Christie’s has prevailed in its fight against a rival Chinese auction house with a suspiciously similar-sounding name. Last summer, the prestigious auctioneer sued the Chritrs Group — which has offices in Singapore, Tapei, and eight other locations around the world, according to its website — in Hong Kong’s High Court for trademark infringement. (Chritrs’ and Christies’ Chinese names are pronounced identically and are only one character apart in print.) On November 14, Justice Au Yeung granted Christie’s application for summary judgment in the case and ordered the defendants to give up their infringing advertising and materials by December 6, 2012.
“We are pleased with the court’s decision,” a Christie’s spokesperson told ARTINFO in a statement. “The injunction prevents Chritrs from further infringing our trademarks and brand. Our clients and the public must be protected from being deceived. This decision is important in helping us achieve that.” Christie’s said Chritrs had no explanation for the similarity between its own English and Chinese names and those of Christie’s, and noted that the ‘Chritrs’ name is “almost unpronounceable” in English.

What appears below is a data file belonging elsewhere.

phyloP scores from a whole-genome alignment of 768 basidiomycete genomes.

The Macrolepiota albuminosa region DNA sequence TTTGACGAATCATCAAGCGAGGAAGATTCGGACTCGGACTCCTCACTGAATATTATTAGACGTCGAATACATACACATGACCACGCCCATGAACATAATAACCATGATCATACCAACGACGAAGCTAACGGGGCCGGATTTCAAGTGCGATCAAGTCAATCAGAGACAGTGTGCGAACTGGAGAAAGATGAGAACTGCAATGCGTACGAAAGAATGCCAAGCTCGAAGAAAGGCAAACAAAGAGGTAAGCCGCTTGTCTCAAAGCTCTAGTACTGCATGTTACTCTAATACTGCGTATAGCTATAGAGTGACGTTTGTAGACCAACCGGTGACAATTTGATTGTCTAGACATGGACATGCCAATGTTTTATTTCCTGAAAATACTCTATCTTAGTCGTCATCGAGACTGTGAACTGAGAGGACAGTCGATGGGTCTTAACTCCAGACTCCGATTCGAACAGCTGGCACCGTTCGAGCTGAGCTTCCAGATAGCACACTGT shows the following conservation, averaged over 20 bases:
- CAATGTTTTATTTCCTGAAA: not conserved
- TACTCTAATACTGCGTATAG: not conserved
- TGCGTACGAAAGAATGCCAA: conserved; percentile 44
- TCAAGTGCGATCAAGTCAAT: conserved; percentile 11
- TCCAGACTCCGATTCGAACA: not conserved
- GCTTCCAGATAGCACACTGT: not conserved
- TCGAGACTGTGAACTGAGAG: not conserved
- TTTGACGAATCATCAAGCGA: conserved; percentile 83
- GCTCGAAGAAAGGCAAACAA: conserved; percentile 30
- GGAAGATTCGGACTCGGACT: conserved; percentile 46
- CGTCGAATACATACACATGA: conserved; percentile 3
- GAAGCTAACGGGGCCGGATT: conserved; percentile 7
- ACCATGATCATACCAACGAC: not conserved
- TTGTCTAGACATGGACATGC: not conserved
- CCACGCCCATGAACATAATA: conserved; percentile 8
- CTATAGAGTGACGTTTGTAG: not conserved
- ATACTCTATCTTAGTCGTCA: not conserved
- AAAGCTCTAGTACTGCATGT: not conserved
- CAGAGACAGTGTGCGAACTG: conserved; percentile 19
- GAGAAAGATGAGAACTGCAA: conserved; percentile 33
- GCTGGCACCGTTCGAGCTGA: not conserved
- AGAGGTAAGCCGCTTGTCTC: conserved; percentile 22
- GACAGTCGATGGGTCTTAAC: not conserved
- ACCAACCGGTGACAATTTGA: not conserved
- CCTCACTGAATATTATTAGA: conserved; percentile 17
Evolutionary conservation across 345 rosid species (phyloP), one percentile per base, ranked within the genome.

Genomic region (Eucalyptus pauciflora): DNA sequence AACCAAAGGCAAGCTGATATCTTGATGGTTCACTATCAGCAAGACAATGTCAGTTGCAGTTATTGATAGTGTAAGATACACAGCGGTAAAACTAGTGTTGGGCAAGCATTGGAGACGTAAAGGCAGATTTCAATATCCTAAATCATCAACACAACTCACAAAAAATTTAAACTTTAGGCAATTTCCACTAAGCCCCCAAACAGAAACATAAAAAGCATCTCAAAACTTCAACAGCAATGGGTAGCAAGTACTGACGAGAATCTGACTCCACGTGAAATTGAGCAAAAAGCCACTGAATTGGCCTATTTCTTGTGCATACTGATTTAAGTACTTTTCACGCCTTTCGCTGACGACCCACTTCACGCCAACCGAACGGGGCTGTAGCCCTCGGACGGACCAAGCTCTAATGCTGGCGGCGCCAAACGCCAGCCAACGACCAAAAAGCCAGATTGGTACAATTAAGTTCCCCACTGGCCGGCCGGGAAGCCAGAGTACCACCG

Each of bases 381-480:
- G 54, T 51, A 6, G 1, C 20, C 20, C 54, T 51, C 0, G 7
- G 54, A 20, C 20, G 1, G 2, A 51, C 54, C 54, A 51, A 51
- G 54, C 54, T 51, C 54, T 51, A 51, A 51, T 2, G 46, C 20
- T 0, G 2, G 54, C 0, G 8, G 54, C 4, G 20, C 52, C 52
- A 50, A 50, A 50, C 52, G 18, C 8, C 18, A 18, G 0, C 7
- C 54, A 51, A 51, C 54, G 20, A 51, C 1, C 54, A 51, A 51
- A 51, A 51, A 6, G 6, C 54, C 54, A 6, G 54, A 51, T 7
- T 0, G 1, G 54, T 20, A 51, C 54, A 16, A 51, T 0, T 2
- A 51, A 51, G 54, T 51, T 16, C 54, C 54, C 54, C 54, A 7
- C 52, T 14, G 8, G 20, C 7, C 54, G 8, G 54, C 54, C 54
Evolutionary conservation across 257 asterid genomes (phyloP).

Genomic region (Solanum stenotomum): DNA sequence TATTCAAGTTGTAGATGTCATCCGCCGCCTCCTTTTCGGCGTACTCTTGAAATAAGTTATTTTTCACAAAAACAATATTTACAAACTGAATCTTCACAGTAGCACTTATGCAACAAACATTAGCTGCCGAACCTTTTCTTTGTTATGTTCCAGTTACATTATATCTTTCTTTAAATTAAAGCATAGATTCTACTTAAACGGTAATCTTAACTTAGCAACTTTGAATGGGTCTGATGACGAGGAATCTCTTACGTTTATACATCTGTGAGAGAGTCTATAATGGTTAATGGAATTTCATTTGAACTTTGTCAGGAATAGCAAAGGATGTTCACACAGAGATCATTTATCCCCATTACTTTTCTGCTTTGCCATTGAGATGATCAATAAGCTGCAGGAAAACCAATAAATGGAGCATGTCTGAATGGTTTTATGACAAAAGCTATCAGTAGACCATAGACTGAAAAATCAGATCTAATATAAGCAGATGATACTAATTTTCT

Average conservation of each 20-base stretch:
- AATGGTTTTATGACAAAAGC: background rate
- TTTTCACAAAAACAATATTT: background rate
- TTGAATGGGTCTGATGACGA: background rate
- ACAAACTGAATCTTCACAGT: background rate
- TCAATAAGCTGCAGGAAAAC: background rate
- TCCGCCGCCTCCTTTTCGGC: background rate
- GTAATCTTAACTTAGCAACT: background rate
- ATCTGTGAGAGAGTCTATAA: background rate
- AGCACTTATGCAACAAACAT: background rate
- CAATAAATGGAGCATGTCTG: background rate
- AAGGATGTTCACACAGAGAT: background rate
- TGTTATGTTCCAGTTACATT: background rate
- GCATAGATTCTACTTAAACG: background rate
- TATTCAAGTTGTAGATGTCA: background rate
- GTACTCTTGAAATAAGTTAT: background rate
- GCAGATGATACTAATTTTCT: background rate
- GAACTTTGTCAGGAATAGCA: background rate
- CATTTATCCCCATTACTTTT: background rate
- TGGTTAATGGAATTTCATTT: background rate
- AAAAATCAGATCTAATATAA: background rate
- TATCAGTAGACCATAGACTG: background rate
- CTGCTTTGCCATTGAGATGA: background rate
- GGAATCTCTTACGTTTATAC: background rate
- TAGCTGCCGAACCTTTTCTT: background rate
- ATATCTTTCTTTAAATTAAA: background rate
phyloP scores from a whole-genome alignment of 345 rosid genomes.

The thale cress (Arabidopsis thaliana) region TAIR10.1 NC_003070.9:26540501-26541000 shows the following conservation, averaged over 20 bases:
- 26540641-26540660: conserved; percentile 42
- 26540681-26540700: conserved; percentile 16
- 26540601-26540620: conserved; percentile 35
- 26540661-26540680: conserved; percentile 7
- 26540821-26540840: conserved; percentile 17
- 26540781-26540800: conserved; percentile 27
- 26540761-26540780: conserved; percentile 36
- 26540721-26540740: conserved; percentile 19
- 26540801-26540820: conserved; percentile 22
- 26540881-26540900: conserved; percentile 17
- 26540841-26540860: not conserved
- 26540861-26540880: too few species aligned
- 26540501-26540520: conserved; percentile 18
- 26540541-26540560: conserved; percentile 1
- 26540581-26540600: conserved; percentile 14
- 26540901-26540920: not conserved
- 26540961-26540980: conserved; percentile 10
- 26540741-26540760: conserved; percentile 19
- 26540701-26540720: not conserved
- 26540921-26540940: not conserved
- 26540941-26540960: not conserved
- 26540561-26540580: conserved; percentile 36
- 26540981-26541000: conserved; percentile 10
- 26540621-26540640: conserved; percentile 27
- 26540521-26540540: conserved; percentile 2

The privately-owned house decided to take action against Chritrs back in August 2011 after learning that a number of its clients attended the rival’s Chinese paintings sale preview under the impression that it was a Christies’ event. “Christie’s encourages clients and the public to exercise due diligence when selecting auction houses to work with, and recommends only working with reputable firms that have clear and established track records,” said the spokesperson.
This isn’t the first time a global auction house has succeeded in its effort to squash a copycat as it expands into the Asian market: Sotheby’s won a similar case against Chinese company Sichuan Sufubi in 2008.
How Chritrs will adapt in light of the court’s decision is anybody’s guess, but observers speculated that possible new names for the auction house include “Sothbis” and “Phillyps.”
— Julia Halperin